“The opening act was spectacular. Nobody would have thought of it and for us (fans), it was pure excitement because when you start that kind of concert with that kind of energy, you can be sure that it carries until the end.”

Selvabalan, who is now 58, was recollecting the memory of the late singer’s grand entrance where he was lifted by a crane from the back of where the audience was to the front of the stage. It was a significant moment imprinted in the memory of everyone who was lucky enough to experience the concert.

“Sudirman symbolises what Malaysia is all about. When he performs, you don’t see race and the differences of what makes us a society. He was smart to understand his audience were multiracial in the sense that the songs he carries were varied to appeal to many speaking different languages,” said Selvabalan.

“Even though the concert lasted about 3 hours, I did not feel tired, and time just went past. I have not come across anyone that has that kind of energy and motivation to get everyone to listen to their songs even to this day.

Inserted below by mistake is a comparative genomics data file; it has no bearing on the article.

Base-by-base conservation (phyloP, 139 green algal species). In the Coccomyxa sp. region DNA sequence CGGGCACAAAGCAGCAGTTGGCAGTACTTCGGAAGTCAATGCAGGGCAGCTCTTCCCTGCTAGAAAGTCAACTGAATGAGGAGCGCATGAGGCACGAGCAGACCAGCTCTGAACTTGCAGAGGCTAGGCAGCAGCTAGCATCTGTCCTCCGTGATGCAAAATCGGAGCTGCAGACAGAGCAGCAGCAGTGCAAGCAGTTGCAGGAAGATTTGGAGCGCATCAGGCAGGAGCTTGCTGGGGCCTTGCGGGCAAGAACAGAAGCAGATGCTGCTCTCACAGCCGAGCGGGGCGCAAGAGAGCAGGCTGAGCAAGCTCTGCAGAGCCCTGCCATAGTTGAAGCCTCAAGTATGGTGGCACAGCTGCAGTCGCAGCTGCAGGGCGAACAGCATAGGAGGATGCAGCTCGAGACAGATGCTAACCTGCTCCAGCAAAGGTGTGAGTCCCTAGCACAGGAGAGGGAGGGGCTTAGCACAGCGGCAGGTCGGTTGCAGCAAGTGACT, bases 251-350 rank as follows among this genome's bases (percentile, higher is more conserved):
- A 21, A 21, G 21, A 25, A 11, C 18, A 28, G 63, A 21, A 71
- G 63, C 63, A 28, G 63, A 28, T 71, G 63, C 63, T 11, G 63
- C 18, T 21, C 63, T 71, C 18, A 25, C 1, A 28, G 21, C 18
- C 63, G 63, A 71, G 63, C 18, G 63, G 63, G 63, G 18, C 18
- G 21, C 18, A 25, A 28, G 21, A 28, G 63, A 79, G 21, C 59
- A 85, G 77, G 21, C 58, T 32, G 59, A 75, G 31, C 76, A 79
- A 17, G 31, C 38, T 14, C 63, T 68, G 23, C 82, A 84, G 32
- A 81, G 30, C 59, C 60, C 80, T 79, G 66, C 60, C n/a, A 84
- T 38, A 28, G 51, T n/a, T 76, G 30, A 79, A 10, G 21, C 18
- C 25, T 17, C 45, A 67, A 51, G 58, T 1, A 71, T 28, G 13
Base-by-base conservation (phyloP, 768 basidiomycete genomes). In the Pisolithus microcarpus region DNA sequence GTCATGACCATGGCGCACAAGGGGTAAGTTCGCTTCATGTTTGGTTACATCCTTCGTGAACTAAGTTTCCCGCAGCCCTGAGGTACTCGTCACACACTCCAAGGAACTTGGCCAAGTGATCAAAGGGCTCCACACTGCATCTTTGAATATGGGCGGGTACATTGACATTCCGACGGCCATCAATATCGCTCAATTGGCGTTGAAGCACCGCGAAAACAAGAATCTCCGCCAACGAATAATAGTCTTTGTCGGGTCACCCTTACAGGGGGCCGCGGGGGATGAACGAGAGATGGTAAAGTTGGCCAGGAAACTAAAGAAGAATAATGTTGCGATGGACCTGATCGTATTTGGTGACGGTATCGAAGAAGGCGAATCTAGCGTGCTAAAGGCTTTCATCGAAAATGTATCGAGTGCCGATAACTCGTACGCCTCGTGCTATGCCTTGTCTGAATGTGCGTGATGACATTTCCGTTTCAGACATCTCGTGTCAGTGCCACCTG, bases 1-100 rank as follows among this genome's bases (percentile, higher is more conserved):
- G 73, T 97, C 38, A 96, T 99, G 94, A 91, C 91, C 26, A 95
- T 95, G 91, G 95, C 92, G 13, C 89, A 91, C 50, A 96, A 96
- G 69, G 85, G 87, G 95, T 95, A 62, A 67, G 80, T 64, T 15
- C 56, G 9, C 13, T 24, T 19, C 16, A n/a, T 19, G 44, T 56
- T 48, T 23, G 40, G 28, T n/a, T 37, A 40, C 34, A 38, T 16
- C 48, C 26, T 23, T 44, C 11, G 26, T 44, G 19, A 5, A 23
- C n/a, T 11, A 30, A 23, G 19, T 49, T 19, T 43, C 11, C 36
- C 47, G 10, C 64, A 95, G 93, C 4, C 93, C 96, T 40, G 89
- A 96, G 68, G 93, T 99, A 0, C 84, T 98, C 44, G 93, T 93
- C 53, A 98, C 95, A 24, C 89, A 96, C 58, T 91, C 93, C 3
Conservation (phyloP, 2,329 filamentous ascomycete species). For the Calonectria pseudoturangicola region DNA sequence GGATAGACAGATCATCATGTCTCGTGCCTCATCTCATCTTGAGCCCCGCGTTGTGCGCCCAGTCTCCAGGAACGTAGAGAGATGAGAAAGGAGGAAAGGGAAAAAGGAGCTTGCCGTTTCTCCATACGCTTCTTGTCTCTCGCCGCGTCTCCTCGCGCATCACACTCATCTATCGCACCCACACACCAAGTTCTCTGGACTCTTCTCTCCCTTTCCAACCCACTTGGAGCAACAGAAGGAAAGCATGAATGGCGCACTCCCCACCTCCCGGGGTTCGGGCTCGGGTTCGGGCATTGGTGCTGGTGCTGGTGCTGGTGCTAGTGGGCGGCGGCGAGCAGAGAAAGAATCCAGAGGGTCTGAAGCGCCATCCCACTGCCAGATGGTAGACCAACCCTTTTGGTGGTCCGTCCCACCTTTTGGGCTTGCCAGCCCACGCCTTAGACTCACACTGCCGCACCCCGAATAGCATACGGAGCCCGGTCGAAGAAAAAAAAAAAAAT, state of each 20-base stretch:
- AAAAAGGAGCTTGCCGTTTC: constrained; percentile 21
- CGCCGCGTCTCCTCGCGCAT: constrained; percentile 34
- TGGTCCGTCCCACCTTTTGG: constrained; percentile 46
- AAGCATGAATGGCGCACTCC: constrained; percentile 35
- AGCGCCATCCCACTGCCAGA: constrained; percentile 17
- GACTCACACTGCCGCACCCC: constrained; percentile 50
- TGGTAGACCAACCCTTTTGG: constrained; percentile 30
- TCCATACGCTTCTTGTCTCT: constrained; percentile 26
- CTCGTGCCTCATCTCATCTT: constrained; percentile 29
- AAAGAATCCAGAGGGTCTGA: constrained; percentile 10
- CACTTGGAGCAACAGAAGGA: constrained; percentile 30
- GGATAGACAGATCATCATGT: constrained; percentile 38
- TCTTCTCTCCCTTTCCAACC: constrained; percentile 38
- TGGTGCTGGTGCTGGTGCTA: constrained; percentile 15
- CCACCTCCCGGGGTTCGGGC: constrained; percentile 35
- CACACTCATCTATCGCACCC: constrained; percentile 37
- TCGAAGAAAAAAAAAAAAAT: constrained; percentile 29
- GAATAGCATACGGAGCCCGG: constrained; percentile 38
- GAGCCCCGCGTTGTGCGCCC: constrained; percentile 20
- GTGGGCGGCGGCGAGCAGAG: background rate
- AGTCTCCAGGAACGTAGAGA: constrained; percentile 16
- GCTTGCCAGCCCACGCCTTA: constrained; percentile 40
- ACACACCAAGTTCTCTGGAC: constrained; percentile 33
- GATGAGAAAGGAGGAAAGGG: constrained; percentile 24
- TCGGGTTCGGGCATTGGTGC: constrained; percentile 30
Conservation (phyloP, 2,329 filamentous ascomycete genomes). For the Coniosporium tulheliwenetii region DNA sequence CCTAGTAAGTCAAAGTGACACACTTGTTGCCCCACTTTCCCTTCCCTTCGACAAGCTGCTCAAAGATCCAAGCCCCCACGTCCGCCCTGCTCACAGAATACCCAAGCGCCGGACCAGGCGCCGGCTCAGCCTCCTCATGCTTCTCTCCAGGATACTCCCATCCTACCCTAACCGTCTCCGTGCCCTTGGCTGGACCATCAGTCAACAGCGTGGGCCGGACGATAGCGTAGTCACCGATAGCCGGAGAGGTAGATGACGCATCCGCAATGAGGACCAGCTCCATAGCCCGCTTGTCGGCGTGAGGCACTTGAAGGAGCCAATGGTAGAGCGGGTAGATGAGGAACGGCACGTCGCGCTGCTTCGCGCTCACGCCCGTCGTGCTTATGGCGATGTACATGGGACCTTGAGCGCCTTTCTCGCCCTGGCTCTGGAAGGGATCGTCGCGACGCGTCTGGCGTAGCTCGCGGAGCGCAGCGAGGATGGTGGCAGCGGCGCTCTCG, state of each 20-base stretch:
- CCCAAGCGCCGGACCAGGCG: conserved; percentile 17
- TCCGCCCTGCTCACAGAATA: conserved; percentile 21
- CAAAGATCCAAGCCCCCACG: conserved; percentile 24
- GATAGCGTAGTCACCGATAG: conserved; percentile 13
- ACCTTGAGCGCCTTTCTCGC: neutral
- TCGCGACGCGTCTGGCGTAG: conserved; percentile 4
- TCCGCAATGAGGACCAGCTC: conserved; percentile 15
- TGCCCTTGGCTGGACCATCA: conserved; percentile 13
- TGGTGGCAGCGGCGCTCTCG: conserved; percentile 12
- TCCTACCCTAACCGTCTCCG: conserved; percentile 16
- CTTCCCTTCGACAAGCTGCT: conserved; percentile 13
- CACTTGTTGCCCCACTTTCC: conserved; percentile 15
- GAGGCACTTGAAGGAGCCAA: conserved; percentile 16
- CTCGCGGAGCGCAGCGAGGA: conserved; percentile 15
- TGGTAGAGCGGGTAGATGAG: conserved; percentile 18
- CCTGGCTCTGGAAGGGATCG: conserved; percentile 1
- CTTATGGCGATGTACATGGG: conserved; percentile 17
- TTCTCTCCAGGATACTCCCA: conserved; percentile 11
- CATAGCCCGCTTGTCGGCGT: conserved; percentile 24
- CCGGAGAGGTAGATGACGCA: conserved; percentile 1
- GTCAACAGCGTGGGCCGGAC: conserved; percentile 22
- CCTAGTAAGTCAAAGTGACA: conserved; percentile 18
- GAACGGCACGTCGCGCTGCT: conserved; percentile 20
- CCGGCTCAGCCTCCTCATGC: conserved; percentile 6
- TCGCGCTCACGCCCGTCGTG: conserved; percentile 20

“Sudirman was truly next to P. Ramlee, and to have witnessed the legend himself was priceless. Although the concert was free, he gave it all,” expressed the concertgoer.

Remembering Sudirman: The mark of a legend

According to his former manager, Sudirman has always been known to make grand entrances.

“He understood the fact that if you don’t get your audience right from the get-go, you would lose them, meaning as a singer/performer, you have up to two songs at the most to capture the attention.

“Sudir was a master at that, and it is why most of us eagerly anticipate his razmataz every single time he performs,” noted Dan.